Tears, laughter and applause filled the Bell Gardens High School auditorium Monday night during the screening of the documentary “Boys in Peril,” which followed three Bell Gardens students and their struggle to get into college.
Lea esta nota EN ESPAÑOL: Cineasta Capta la Lucha de Estudiantes de Bell Gardens 
Abel Aguilar, Julio Perez and Edgar Rodriguez were filmed in the 2011-2012 school year during their senior year at Bell Gardens High School. The film, produced and directed by Graham Streeter, depicted some of the obstacles that young Latino men face on their journey to get into college, highlighting the alarming statistic that only one in ten Latino men graduate from college.
Streeter told EGP that he chose to take on this project to try to get some answers as to why the number is so low. Each boy dealt with a different issue, which Streeter said can help people understand the many challenges young Latino men face.
“I came in looking for an answer and the answer lies within the three of them, but it’s not clear-cut and dry or something you could prepare for,” he said.
He looked for first-generation college students and chose Bell Gardens due to its demographics, which are predominantly Hispanic. Originally, Streeter only planned on following one student, but the compelling stories of the three young men moved him to film all three during their senior year of high school.
All three students were part of the AVID program, a college readiness elective dedicated to preparing students for higher education. Each faced situations that are common to many students in Bell Gardens and communities with similar populations.
For Aguilar, his challenges were rooted in the environment and influences that surrounded him growing up with a single mom. As an undocumented student, Perez faced the challenge of wanting a higher education but not having many financial resources available to him. And as the oldest child in his family, Rodriguez was forced to take on the responsibilities that come with being the “man of the house” when his father abandoned the family.
While Perez was accepted into several universities, a lack of financial support ultimately forced him to attend community college instead. Perez’ frustration over his reality was vivdly depicted in the film. On Monday, however, he told EGP has no regrets about allowing his challenges as an undocumented student to be filmed.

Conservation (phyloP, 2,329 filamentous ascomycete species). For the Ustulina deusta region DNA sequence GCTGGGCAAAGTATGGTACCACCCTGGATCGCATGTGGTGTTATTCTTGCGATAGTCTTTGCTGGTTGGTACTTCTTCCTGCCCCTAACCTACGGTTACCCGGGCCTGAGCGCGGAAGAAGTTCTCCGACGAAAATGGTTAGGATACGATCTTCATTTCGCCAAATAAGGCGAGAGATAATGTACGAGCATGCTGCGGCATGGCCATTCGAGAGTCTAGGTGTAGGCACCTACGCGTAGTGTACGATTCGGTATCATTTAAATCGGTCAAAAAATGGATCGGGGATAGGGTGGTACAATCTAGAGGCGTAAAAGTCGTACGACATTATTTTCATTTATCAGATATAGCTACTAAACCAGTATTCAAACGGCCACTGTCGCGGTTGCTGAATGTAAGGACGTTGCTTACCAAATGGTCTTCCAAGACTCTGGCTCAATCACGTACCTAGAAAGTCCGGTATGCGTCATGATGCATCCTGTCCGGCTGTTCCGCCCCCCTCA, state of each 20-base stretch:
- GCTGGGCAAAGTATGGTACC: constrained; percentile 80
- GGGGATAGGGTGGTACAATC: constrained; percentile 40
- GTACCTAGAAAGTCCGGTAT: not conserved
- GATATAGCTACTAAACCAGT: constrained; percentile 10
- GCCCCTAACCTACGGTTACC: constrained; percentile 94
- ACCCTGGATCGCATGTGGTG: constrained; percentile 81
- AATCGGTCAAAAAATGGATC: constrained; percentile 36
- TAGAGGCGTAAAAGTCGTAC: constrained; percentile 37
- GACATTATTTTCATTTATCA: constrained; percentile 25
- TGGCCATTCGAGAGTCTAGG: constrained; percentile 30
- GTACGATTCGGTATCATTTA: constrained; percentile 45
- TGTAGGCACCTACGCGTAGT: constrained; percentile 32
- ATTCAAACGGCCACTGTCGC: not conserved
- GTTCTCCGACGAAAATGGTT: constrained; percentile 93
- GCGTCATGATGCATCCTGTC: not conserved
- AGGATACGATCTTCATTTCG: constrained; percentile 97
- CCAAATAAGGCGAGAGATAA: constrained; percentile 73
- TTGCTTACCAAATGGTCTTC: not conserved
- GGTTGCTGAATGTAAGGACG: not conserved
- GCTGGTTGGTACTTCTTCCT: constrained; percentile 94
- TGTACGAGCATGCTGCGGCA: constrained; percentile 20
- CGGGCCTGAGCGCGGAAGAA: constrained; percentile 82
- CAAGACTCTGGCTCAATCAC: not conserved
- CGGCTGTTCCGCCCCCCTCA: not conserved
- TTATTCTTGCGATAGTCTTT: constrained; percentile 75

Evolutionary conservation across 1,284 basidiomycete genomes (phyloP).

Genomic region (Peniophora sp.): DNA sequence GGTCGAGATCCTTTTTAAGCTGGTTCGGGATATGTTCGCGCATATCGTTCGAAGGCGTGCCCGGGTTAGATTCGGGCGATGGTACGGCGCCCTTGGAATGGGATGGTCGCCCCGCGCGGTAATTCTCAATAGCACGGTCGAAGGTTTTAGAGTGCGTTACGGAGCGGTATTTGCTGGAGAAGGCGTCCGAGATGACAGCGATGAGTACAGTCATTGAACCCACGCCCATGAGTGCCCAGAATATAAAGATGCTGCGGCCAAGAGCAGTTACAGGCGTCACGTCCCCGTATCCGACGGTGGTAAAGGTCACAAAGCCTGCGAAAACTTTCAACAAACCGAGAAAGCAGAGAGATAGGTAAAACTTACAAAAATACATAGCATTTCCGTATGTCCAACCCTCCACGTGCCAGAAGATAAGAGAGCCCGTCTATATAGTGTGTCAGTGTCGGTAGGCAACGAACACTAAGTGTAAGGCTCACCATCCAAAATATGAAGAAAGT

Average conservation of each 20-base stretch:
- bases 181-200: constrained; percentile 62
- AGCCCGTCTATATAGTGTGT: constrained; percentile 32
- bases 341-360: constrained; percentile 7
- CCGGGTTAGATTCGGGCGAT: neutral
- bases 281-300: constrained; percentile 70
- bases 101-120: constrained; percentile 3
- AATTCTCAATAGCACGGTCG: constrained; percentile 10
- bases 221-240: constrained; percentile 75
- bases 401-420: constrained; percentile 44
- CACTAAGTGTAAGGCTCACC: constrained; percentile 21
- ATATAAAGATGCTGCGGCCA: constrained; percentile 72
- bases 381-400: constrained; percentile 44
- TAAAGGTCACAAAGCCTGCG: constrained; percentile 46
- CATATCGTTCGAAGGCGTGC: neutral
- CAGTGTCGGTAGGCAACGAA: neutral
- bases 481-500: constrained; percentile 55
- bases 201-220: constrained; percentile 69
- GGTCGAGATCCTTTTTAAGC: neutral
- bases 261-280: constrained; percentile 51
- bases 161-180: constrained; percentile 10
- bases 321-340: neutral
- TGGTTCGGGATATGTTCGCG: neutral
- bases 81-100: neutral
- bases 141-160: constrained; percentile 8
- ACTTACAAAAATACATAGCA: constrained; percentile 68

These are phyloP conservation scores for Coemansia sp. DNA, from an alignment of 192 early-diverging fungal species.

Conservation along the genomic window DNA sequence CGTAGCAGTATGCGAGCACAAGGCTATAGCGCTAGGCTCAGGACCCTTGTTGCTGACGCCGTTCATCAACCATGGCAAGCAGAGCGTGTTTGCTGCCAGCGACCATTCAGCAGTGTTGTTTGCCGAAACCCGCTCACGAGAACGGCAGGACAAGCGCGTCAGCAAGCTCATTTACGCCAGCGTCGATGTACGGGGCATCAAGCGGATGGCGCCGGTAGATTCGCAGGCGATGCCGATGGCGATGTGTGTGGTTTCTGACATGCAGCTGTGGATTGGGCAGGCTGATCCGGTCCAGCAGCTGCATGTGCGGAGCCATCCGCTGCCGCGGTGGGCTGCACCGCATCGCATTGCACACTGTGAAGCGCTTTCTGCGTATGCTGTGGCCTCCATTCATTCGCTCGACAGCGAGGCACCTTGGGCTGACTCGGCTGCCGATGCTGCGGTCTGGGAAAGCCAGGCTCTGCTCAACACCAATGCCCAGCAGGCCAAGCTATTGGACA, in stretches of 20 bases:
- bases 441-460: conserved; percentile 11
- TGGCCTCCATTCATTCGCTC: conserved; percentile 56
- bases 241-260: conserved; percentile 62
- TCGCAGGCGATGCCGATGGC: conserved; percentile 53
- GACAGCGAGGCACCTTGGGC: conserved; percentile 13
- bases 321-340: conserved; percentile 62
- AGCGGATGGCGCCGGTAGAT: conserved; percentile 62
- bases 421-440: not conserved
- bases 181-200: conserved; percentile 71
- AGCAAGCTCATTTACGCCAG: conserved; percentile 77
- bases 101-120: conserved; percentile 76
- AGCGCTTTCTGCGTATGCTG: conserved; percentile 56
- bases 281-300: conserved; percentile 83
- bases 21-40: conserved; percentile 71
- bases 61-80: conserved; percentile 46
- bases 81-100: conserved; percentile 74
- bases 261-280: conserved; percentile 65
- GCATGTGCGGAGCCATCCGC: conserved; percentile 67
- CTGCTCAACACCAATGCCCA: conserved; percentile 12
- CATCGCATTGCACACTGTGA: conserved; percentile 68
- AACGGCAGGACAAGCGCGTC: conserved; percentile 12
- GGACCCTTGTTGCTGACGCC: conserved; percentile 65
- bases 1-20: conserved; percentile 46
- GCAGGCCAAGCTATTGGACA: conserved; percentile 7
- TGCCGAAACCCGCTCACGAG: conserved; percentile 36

“At first I felt I was dragged into [doing the documentary],” Perez told EGP. “But then I saw the importance of it, I realized that people were going to benefit from it and I could reach out to people who are in my situation.”
The three young men saw the movie for the first time at Monday’s screening. Following the showing, they reunited on stage to take questions and comments from the audience, made up of students, faculty, MUSD board members and city officials. They each gave an update on their current situation.
Bell Gardens Vice Mayor Sergio A. Infanzon had a cameo spot in the film during which he talked about the issues that undocumented students face. Following the screening he told Perez that the city’s youth group initiative had raised money to help fund part of his tuition.
“It’s an opportunity for us to tell the story of every single student who lives in the city of Bell Gardens,” Infanzon told EGP about the importance of sharing the film. “To a certain extent, the story of these individuals is an accurate portrayal of many of the people who live in the city.”
Rodriguez, who is now attending UC Santa Barbara, told EGP he was happy with the end product and his depiction in the film.
“I wanted to put it out there because I know I’m not the only one struggling with the same situation,” Rodriguez told EGP about his role in his family. “Its not only one struggle, there is a variety of struggles that lead to that big problem” that prevents many young Latino men from pursuing a higher education.
Sonia Valencia, like many in the audience, said she was moved by the film.
Several people took advantage of the opportunity to congratulate the three young men for their accomplishments and to offer them their support.
“I was able to see that people cared for me and how much support I have,” Perez told EGP following the event. “I only wish I could return that to people that are also in my situation.”
Monday’s screening was the fourth and final screening at Bell Gardens High School. Streeter told the audience that for the next year, the film would be screened for free at schools across the country and in foreign countries. At the end of the yearlong screening tour, Streeter plans to put the film online in the iTunes Store, which would allow the general public to purchase and download the film.
“I hope they will understand the Latino struggle to become college bound,” said Streeter.